The farmer and feed company enter a corn futures contract with the futures exchange at a futures price of $3 per bushel. The farmer takes a short position; the feed company takes a long position, and the exchange matches them. In a month's time, the farmer sells his corn to his regular distributor in Kansas, and the feed company purchases his corn through his normal provider in New York at the spot price (today's current price). They settle their future contract by paying to (or getting from) the futures exchange the differences between the $3-per-bushel futures cost and the spot price multiplied by the amount specified in the agreement (200,000 bushels). The futures exchange transfers the payment from one party to another.
Let's demonstrate how this all works step by step.
Consider first the farmer; to hedge his exposure to the price risk, he takes a short position in a one-month corn futures contract for 200,000 bushels at a futures price of $3 per bushel.
Let's point out what goes on if the spot price of corn turns out to be $2.50, $3.00 as well as $3.50 per bushel. If the spot price of corn happens to be $2.50 for each bushel a month from now, the farmer's proceeds from the sale of corn to the distributor in Kansas are $500,000. However, he gains $100,000 through his futures agreement. Thus his total receipts are $600,000.
If the spot price turns out to be $3.00 per bushel, the farmer's proceeds from the sale of his corn to the distributor in Kansas are $600,000, and there is no gain or loss on the futures contract. When the spot price happens to be $3.50 for each bushel, the farmer receives $700,000 from the sale of his corn to the distributor in Kansas but loses $100,000 on the futures contract. His total receipts are then $600,000.
Therefore, no matter what the spot price of corn turns out to be, the farmer winds up with total receipts of $600,000 through the combination of selling his corn to the supplier in Kansas as well as his short place in the corn futures contact.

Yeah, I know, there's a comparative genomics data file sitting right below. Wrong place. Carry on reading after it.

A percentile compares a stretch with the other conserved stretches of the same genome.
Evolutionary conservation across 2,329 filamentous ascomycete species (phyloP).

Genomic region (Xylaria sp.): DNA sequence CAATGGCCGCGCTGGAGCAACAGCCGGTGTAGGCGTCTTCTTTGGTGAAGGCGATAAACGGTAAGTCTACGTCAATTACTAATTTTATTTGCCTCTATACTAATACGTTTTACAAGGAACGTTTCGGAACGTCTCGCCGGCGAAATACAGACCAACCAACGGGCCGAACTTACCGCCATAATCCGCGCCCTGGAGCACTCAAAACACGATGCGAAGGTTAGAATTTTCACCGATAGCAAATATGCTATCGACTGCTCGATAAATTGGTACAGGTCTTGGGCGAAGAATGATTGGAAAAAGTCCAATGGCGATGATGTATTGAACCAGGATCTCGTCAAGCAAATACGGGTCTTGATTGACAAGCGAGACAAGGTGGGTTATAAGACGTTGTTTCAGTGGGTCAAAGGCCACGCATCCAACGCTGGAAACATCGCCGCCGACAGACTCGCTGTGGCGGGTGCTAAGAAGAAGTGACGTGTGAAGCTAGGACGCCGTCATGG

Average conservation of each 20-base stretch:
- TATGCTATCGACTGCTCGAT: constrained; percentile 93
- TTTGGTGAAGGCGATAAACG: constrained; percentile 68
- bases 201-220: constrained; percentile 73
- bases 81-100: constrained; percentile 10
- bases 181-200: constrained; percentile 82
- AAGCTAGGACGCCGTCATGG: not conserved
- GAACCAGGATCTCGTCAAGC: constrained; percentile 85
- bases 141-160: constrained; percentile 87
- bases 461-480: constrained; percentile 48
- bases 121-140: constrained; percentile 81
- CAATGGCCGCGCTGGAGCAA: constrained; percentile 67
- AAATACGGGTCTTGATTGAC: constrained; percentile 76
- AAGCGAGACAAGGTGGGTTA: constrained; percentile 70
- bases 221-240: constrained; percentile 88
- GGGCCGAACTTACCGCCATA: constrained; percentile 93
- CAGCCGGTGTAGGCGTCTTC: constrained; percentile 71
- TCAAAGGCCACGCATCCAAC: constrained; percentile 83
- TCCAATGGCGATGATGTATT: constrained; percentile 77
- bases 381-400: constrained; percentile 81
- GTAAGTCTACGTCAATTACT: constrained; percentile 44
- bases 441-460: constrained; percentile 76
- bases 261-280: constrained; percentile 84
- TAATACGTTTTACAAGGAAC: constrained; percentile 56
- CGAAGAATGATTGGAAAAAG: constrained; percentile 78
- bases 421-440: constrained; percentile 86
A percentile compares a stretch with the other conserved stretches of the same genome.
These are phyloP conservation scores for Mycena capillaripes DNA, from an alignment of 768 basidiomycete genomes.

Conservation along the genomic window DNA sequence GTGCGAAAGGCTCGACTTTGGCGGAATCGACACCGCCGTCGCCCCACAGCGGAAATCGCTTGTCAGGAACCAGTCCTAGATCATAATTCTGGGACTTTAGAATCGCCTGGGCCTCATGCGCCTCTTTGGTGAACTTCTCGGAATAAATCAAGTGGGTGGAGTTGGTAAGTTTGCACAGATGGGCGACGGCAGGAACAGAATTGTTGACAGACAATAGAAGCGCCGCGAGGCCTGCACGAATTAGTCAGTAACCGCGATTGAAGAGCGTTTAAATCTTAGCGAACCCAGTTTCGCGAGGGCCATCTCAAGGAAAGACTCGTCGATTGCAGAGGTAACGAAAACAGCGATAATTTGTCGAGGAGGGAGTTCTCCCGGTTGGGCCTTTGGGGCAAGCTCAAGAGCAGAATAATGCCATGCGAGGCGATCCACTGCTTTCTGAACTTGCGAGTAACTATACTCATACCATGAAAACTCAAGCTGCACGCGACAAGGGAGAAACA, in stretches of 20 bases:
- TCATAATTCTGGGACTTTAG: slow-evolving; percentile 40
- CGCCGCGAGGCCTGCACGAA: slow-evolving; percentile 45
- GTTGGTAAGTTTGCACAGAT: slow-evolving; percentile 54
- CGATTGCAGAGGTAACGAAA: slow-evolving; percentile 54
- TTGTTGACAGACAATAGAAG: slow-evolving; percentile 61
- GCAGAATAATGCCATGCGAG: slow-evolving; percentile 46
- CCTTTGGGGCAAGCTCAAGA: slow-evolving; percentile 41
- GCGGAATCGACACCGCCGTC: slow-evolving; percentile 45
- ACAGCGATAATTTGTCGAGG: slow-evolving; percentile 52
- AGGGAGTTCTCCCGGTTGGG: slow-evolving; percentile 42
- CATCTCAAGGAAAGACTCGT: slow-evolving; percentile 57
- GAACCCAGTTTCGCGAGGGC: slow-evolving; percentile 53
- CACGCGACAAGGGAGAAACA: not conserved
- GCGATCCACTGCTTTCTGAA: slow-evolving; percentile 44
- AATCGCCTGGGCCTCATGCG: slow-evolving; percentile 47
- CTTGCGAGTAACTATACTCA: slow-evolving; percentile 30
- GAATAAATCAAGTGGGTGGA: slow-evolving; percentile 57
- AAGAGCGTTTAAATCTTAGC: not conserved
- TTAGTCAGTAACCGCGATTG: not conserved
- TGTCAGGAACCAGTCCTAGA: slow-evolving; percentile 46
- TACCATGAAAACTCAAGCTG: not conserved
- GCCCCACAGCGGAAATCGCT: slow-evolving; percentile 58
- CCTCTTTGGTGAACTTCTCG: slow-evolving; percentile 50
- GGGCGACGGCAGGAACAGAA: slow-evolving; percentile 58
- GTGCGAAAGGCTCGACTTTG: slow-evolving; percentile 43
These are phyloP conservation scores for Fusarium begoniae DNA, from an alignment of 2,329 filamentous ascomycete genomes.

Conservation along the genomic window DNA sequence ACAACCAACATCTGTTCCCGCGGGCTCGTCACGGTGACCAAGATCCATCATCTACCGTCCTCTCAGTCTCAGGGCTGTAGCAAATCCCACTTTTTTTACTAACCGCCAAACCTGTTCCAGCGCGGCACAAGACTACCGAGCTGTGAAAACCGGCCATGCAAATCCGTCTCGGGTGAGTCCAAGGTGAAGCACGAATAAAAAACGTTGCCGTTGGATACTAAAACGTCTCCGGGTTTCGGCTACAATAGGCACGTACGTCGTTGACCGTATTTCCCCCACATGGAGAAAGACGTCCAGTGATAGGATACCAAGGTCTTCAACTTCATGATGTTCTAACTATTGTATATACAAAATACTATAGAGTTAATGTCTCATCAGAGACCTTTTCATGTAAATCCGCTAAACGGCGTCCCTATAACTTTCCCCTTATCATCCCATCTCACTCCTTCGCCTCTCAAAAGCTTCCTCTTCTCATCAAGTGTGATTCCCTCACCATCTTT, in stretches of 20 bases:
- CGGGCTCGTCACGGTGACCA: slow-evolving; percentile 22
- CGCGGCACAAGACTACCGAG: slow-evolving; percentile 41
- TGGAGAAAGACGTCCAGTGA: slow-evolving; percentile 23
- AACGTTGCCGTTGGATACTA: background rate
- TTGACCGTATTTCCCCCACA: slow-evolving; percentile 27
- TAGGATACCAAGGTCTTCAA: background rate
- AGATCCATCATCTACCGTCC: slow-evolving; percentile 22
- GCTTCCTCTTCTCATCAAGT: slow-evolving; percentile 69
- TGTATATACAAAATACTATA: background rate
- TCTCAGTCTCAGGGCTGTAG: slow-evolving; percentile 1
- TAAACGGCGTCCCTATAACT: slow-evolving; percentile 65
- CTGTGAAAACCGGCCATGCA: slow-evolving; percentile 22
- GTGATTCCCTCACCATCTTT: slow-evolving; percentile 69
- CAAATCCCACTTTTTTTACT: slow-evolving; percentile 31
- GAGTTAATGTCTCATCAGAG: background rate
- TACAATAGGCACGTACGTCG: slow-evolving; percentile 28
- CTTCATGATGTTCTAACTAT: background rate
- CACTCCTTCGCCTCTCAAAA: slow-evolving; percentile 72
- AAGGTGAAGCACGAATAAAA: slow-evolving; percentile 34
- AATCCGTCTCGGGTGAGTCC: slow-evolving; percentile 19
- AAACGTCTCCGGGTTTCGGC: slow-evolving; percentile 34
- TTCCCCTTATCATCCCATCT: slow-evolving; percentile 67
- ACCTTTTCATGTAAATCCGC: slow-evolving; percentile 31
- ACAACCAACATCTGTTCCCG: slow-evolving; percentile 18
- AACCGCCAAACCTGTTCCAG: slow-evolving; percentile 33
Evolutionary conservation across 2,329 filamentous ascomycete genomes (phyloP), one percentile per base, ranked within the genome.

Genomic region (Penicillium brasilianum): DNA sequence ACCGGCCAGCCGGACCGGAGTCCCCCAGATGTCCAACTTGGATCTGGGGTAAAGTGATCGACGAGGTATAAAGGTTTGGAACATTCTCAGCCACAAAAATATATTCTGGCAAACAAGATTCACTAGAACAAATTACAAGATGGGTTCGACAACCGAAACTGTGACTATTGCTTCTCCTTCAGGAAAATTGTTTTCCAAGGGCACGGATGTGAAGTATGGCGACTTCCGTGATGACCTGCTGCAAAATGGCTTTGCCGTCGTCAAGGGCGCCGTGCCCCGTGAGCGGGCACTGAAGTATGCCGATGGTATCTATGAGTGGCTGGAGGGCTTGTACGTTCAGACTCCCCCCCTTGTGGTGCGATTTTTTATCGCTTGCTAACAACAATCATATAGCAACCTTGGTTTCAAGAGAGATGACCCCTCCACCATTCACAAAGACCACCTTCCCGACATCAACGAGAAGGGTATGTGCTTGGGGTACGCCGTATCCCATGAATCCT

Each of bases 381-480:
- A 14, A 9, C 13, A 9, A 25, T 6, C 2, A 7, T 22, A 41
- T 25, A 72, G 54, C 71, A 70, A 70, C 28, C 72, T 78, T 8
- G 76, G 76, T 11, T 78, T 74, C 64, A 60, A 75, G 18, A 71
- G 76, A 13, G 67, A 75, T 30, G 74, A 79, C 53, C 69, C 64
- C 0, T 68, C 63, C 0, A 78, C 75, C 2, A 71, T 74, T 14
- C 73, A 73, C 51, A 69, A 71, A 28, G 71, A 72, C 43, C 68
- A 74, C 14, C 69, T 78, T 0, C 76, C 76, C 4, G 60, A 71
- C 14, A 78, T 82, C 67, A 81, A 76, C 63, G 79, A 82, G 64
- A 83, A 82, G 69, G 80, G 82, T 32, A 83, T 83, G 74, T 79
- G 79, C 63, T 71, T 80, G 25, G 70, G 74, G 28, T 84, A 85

Here is the scenario for the feed company. A month from now the feed company buys corn from his provider in New York at the spot price. If the spot price is actually $2.50 for each bushel, the feed company pays only $500,000 to the provider for his corn but he additionally loses $100,000 on his corn futures contract. His complete outlay is consequently $600,000. If the spot price is $3 per bushel, the feed company will pay the supplier $600,000, and there is absolutely no gain or loss on the futures contract. If the spot cost is $3.50 per bushel, the feed company pays the supplier $700,000 for corn but gains $100,000 on his futures agreement, thus making his total outlay $600,000.
Consider exactly what would happen without the futures contract. If the spot price of corn turns out to be $2.50 per bushel, then the farmer receives and the feed company pays $500,000. If the spot price turns out to be $3.50, then the farmer receives and the feed company pays $700,000. But with the futures contract, no matter what the spot price turns out to be, the farmer receives and the feed company pays a total of $600,000. Because both parties know for certain what they will get and what they will pay out, the futures contract has removed the risk posed through price uncertainty.